— Taylor Branch’s cover story in the new Atlantic is a devastating indictment of the NCAA, a must-read for anyone interested in college athletics and the business of sports.
It’s a superb synthesis of the history of the NCAA, the hypocrisy of keeping athletes from getting paid while the commercialization of college sports (football and basketball, that is) runs amok, and why a reckoning may be in store.
But after an inquiry that took me into locker rooms and ivory towers across the country, I have come to believe that sentiment blinds us to what’s before our eyes. Big-time college sports are fully commercialized. Billions of dollars flow through them each year. The NCAA makes money, and enables universities and corporations to make money, from the unpaid labor of young athletes.
Slavery analogies should be used carefully. College athletes are not slaves. Yet to survey the scene—corporations and universities enriching themselves on the backs of uncompensated young men, whose status as “student-athletes” deprives them of the right to due process guaranteed by the Constitution—is to catch an unmistakable whiff of the plantation. Perhaps a more apt metaphor is colonialism: college sports, as overseen by the NCAA, is a system imposed by well-meaning paternalists and rationalized with hoary sentiments about caring for the well-being of the colonized. But it is, nonetheless, unjust. The NCAA, in its zealous defense of bogus principles, sometimes destroys the dreams of innocent young athletes.
The NCAA today is in many ways a classic cartel. Efforts to reform it—most notably by the three Knight Commissions over the course of 20 years—have, while making changes around the edges, been largely fruitless. The time has come for a major overhaul. And whether the powers that be like it or not, big changes are coming. Threats loom on multiple fronts: in Congress, the courts, breakaway athletic conferences, student rebellion, and public disgust. Swaddled in gauzy clichés, the NCAA presides over a vast, teetering glory.
It’s a very long read. But well worth it. Here’s hoping it sparks a discussion on how to change the system.
— Fox Business Network’s Charlie Gasparino gets a very interesting scoop today, reporting that New York Attorney General Eric Schneiderman, one of the few public officials trying to hold bankers to account, is still investigating Lehman Brothers executives in the collapse of their bank.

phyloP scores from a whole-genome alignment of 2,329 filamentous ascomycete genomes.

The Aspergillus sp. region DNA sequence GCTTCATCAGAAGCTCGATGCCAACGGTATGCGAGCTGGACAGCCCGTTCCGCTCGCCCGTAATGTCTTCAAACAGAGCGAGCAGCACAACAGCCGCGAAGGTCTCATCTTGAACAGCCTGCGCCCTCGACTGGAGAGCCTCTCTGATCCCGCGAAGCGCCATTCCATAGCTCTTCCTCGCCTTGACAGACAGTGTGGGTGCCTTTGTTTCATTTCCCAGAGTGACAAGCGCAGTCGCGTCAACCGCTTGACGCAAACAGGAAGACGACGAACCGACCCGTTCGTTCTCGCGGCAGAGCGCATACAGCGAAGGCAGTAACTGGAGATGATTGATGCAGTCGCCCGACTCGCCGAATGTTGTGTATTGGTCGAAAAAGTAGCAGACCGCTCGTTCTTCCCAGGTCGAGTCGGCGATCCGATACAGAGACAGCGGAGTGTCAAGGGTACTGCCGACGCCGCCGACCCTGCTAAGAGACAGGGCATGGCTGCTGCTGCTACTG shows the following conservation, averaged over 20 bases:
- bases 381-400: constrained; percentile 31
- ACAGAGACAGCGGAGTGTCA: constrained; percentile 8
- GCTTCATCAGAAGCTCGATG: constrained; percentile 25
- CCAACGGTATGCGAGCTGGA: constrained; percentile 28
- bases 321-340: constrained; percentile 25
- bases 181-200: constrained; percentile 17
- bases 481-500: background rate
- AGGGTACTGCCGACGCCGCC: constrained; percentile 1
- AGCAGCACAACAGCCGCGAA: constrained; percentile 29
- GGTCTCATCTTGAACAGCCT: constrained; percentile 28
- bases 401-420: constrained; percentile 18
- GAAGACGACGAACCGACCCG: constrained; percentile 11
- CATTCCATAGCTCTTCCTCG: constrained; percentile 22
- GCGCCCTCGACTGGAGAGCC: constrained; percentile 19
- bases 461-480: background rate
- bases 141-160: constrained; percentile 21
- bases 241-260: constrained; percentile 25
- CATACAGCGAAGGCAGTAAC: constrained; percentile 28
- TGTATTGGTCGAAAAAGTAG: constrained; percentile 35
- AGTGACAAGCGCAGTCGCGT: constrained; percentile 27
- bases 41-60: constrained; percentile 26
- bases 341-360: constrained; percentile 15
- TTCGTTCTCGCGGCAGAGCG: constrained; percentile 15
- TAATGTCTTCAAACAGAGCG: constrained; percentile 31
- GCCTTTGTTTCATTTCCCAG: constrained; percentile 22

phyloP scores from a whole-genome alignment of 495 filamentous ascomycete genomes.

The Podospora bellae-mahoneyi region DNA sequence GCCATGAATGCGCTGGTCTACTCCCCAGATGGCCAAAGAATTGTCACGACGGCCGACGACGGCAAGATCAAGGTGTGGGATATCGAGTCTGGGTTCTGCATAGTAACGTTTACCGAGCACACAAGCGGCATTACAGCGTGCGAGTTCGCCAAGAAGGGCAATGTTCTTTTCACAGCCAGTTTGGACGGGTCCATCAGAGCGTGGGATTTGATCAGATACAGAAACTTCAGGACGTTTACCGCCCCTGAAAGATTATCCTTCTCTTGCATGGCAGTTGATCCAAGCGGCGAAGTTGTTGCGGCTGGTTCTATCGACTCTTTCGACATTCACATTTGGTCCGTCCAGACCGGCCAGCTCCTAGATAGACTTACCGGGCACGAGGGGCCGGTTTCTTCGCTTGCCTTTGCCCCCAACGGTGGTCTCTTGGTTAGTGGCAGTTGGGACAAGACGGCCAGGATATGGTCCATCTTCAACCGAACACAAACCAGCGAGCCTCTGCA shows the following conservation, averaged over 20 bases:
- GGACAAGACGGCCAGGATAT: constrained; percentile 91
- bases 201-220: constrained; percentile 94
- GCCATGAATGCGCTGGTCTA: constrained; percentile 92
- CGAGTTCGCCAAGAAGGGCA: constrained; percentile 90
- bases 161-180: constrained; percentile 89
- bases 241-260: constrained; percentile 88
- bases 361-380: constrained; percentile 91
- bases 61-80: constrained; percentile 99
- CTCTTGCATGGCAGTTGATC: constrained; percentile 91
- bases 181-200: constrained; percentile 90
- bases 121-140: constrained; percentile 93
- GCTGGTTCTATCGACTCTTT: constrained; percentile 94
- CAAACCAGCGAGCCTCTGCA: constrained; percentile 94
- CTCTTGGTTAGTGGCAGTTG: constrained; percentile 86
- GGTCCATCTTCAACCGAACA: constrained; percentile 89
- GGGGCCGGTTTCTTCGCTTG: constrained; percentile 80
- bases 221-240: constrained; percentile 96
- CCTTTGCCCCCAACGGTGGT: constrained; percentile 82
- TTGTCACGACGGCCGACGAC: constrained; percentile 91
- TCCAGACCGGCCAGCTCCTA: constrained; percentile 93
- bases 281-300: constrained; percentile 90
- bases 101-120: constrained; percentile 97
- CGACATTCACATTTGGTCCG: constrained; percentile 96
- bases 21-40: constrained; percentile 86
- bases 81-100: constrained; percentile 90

The New York Attorney General’s office is ramping up its investigation of the Lehman Brothers September 2008 bankruptcy, according to people with direct knowledge of the matter. These people say the office is preparing to take testimony from witnesses about how top executives managed the firm’s finances, including their use of a controversial accounting technique known as Repo 105 in the months prior to the bankruptcy filing…
Still, what makes a possible NY AG case problematic for former Lehman executives is a state law known as the Martin Act, in which the burden of proof for filing civil or even criminal charges is lower than under the federal securities laws.
Gasparino reports that Schneiderman is focusing on the Repo 105 scandal, in which Lehman execs cooked the books to conceal its increasingly precarious finances.
That’s bad news for Dick Fuld and Erin Callan.
— The Wall Street Journal reports that municipal government in Pennsylvania are voting to ban shale-gas drilling in their communities.
Lots of them. More than a hundred have voted to restrict drilling, which is widespread in the Marcellus Shale region.
Steve Levine of Foreign Policy writes that this is another piece of evidence that the gas drillers have gone too far too fast:
Over the past week, I’ve heard from serious observers of the U.S. shale gas industry — from investment analysts, think-tank scholars and others — that we seem near a tipping point in the heated debate over the companies’ drilling methods: If there is another serious accident or two in which shale gas drillers appear to have polluted a water aquifer, look for significant regulatory curtailment of the industry, as one investment analyst put it.
If such a backlash occurs, it would be a significant turnaround for an industry that has been widely embraced as a savior, particularly for the possible role it could play in curtailing the emission of heat-trapping gases by allowing for a reduction of coal consumption.